Your website should be regularly backed up, backups should be part of your daily digital life, from family photos and music to emails and office documents it’s important that all digital files are safely and securely backed up – your website is no different! It may not live on your device but it’s part of your business’ digital assets and like all others is at risk without a backup plan in place.
This plan will enable you to restore your site in the event of failure or other issues with minimal effort and reduce the length of costly downtime.
What are the threats?
Website hosting consists of a combination of hardware and software, much in the same way as your device; and, as such, has common threats to protect against. This includes physical damage or hardware failure as well as software corruption. Good quality hosts have various systems in place to protect against this.
More common than hosting errors, this could cover mismanagement of the hosting, either by yourself, or by your hosting provider, to mistakes made in editing the content on the website. Having a backup in place will let you roll back the changes and save countless hours of effort.
Having the only copy of your website on a supplier’s service could leave you stuck should something happen with the supplier; this could also be true if the supplier acts to limit access to your website. Suppliers sign users up to attractive new customer deals that end up tying them into ongoing costly contracts after the initial deal ends, locking you in without full access to your site/domain.
Having a backup of your website independent of your supplier means that you will have more control over your site should something go amiss. This is especially true of open source Content Management System(CMS) based websites such as WordPress which give you a wider range of options.
What to Backup?
When backing up your website you need to make sure that you are covering the whole system. For some simple sites this may just be the files on your hosting, for other more complex sites it will also include the CMS and database.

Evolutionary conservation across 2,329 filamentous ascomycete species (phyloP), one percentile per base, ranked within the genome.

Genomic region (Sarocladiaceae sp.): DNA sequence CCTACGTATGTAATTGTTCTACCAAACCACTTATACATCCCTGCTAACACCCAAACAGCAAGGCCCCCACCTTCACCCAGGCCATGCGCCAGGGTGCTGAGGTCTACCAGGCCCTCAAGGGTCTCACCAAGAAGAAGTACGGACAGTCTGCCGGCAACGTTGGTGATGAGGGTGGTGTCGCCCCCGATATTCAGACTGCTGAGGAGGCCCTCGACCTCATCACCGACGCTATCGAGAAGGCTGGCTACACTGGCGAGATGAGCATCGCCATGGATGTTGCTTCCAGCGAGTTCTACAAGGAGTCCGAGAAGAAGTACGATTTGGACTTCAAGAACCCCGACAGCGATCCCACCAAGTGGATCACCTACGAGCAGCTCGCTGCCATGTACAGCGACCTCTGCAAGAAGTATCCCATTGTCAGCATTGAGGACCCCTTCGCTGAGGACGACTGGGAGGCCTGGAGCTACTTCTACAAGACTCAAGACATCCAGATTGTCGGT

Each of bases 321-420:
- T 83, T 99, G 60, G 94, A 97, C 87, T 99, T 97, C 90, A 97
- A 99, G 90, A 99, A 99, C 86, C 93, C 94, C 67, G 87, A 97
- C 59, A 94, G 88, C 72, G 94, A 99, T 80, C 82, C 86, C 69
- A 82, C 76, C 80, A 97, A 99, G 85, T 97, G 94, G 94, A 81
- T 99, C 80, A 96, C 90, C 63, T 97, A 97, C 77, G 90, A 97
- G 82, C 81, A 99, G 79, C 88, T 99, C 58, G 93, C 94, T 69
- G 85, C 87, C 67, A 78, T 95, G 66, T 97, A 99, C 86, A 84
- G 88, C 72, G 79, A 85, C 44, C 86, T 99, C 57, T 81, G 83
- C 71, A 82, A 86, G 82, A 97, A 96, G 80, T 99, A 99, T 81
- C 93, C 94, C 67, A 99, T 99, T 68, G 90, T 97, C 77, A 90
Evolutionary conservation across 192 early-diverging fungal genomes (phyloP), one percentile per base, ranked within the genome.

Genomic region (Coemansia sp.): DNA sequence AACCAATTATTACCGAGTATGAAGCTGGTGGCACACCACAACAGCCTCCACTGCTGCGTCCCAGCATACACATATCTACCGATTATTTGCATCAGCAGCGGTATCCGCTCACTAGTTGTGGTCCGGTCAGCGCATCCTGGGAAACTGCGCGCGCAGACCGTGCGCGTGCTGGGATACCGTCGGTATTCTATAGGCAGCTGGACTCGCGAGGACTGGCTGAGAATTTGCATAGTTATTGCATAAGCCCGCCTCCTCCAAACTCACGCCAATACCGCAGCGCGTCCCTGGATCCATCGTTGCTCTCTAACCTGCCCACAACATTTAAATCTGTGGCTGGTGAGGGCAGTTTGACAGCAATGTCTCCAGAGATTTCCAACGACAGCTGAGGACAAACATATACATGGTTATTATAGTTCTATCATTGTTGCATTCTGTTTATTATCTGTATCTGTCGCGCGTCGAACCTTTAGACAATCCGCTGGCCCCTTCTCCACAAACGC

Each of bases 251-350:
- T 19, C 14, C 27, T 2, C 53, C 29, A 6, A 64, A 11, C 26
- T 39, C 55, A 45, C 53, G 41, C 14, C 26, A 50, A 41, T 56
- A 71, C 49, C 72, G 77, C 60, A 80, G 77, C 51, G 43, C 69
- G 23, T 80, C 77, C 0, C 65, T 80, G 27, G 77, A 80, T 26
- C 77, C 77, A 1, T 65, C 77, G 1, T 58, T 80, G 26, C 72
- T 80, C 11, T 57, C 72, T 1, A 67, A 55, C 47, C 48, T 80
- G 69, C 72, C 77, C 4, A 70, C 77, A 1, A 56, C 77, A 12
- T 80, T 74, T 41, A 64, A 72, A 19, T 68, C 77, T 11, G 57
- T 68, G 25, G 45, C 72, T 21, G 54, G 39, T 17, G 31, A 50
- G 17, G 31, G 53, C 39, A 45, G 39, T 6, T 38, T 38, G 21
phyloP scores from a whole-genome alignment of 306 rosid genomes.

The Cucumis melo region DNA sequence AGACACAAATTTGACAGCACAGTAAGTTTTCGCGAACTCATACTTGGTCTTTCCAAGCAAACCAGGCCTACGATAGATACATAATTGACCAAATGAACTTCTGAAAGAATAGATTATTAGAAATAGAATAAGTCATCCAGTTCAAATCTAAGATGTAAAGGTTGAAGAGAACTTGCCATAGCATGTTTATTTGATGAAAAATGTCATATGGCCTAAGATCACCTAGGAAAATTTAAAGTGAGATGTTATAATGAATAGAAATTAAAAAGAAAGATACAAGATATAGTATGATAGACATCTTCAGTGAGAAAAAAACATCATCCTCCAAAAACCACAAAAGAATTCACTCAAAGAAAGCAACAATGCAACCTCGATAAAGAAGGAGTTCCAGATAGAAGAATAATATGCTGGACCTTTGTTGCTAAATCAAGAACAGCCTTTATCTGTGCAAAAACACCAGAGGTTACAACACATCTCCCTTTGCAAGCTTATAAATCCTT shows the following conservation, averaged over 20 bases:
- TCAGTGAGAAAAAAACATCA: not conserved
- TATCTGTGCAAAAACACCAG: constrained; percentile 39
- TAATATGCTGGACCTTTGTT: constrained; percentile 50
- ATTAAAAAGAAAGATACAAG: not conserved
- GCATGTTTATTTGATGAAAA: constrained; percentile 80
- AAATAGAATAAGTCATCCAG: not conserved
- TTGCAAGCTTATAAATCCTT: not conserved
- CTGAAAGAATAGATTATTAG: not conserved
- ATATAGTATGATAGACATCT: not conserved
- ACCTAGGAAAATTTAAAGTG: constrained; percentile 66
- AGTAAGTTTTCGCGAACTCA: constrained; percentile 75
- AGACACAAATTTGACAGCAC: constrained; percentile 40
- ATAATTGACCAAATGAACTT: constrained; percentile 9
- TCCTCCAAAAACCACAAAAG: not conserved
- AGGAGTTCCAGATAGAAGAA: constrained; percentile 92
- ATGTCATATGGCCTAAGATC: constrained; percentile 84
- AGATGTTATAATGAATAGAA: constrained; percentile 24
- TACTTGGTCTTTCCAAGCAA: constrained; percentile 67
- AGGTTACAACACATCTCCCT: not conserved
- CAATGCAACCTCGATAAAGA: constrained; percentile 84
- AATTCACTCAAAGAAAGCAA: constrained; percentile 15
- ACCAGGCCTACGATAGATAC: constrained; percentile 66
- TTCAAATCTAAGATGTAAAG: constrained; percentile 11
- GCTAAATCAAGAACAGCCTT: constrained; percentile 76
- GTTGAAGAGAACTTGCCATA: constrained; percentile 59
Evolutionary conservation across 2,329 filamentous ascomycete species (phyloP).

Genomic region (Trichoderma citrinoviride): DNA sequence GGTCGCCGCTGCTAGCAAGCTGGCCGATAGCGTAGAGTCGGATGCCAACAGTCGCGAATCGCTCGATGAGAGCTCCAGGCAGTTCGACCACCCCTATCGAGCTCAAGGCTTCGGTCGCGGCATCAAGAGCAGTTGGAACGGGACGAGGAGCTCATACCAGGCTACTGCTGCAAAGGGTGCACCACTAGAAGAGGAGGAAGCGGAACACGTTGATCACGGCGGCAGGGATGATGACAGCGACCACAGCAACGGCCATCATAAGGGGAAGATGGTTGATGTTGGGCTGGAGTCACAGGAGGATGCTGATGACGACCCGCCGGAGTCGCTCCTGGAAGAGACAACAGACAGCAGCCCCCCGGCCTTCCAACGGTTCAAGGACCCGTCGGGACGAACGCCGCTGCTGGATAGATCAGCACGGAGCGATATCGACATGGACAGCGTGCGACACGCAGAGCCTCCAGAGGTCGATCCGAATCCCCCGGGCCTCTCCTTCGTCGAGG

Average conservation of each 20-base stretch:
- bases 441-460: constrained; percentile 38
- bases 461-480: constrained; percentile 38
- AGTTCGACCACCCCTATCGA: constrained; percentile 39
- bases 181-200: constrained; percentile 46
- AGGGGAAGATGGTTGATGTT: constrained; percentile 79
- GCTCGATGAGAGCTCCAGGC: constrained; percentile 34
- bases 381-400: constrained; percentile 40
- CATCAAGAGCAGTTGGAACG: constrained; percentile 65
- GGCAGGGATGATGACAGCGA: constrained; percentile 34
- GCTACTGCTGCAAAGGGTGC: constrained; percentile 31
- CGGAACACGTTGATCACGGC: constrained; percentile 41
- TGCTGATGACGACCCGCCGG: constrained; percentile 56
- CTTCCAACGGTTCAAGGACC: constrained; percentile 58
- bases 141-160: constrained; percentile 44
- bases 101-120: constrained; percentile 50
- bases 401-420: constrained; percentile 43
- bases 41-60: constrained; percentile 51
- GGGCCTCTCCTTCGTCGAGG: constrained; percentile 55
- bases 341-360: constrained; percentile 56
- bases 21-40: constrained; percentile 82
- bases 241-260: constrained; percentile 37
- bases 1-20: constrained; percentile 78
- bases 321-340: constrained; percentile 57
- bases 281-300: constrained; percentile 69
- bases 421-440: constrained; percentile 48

Making sure you know exactly what makes up your website will ensure you backup everything, so you will be able to restore a complete website should you need to. If you miss elements out, it could leave you with large parts of the site missing, if you can restore anything at all!
Talk to your developer to ensure all areas are covered, no two websites are the same and taking the time to review it now will make all the difference.
There are several types of backup systems you could put in place, some of these may already be set up depending on your provider and CMS. With CMS based options the first is ‘version history’ which lets you roll back copy changes to pages and posts, next we have ‘trash’ systems that will help to temporarily keep copies of deleted content which lets you recover accidentally removed pages.
Moving on from your CMS, you then have standalone website backup systems, these can range from backing up just the database, which is edited more often, to backing up the whole website: database, uploads and the CMS itself.
Having multiple layers of protection in place will give you options when dealing with issues, the CMS built-in options are brilliant for small quick corrections that happen on a day to day basis. The standalone options come into their own in the event of something more fundamental going wrong enabling the whole website to be reverted to a previous point in time, this can take some time especially for larger websites. By using the two systems together you can use the best tool for the job and limit the disruption that restoring content can have.